Clearly you know less about physical contact than you think you know about soccer.

  12. collapse expand

    Bart, Jody: Great points, particularly since I said the same thing earlier in the thread!

    Great minds, etc.

  13. collapse expand

    thank you for the post

    which is worse?

    the overseas soccer hooligan crowd, or the domestic SWPL/hipster soccer crowd?

    believe it or not, i think the domestic crowd makes me more sick to my stomach

    and im not 100% sold on the crowd violence point. security at american sporting is taken pretty seriously. just look at what happens when an idiot runs onto the field in an otherwise docile baseball game. and consider the crowds at an MMA event… there isnt a lot of raw tribalism there, but there are more than a few ‘likes to fight’ guys in attendance.

  14. collapse expand

    Although I find soccer boring on television, I think it may lay more on the coverage than the game itself.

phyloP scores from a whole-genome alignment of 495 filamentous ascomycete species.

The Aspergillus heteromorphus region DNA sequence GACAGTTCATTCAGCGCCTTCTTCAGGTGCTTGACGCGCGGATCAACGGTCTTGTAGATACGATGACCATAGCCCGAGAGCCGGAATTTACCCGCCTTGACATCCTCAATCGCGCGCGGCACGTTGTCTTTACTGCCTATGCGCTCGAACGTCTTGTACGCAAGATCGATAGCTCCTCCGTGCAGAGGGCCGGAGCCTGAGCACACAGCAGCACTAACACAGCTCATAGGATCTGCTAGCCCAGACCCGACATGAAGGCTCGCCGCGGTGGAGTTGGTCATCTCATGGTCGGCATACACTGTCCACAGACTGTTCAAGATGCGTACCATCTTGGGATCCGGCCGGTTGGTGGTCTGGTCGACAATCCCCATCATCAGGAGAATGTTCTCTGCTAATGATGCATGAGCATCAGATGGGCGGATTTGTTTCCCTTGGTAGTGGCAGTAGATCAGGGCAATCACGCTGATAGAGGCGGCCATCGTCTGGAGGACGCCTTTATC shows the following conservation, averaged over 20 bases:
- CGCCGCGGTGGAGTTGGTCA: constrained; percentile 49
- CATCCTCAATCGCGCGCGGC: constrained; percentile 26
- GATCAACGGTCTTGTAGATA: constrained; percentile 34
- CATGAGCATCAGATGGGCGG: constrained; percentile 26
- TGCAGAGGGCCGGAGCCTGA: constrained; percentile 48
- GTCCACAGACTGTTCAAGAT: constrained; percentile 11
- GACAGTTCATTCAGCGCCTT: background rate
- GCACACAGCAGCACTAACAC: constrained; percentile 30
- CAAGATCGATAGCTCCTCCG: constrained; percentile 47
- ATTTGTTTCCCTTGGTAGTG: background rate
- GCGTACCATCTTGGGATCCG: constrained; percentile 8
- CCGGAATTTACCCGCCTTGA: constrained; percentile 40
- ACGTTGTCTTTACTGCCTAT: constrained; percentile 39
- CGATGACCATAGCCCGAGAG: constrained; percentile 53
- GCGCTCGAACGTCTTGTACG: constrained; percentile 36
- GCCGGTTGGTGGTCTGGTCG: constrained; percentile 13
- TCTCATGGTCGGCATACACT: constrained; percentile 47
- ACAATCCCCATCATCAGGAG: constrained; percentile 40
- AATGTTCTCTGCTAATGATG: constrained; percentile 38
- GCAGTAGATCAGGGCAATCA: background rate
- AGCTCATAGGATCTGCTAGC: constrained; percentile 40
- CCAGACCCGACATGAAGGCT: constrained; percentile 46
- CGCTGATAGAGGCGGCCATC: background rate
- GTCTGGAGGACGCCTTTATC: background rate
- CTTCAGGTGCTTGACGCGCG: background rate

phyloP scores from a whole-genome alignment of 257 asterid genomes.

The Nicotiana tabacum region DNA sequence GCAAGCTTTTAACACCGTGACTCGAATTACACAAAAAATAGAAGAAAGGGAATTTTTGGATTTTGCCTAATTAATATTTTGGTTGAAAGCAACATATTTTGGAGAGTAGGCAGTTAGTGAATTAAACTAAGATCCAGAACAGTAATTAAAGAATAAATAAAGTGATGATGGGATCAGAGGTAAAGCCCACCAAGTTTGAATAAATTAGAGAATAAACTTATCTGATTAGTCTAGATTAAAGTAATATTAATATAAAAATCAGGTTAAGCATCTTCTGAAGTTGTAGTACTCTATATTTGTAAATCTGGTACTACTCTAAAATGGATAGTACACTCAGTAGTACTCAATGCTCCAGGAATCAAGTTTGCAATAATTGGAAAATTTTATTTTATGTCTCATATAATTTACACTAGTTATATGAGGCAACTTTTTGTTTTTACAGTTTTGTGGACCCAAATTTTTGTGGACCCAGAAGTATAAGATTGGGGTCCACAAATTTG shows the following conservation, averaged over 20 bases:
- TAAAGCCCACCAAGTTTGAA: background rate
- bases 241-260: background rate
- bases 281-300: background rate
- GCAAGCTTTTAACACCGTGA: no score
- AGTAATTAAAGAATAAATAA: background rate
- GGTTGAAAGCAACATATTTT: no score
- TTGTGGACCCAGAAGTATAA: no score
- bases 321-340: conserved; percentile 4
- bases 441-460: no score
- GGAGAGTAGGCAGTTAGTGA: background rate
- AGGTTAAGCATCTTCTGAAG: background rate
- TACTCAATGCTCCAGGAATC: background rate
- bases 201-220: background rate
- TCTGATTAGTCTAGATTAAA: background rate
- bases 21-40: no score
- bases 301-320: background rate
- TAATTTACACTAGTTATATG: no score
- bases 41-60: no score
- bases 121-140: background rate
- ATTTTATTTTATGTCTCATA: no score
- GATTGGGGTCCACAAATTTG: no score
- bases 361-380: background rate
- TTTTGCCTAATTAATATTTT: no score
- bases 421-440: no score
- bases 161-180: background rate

I too, find people who say baseball is boring, as being ignorant of the sport. But when on television, baseball gets very dry. I need to be at the game so I can view the whole field and make my own observations.

    I think the same would happen for me at a big match in soccer. I was able to see Giorgio Chinaglia play while I was in college and I thought this was a much better game than the one I witnessed as a child between the USA vs. Canada match way back in, ahem, 1967.

    Being young may have hampered my attention span, but I also could not follow the strategy.

    As for World Cup, I can only guess that is is like playoff hockey for us fans of the NHL.

    I will try to watch, but really, if it is on the television, will it do justice to the game?

  15. collapse expand

    “Because the sport itself is so boring, so devoid of action, of physical contact…”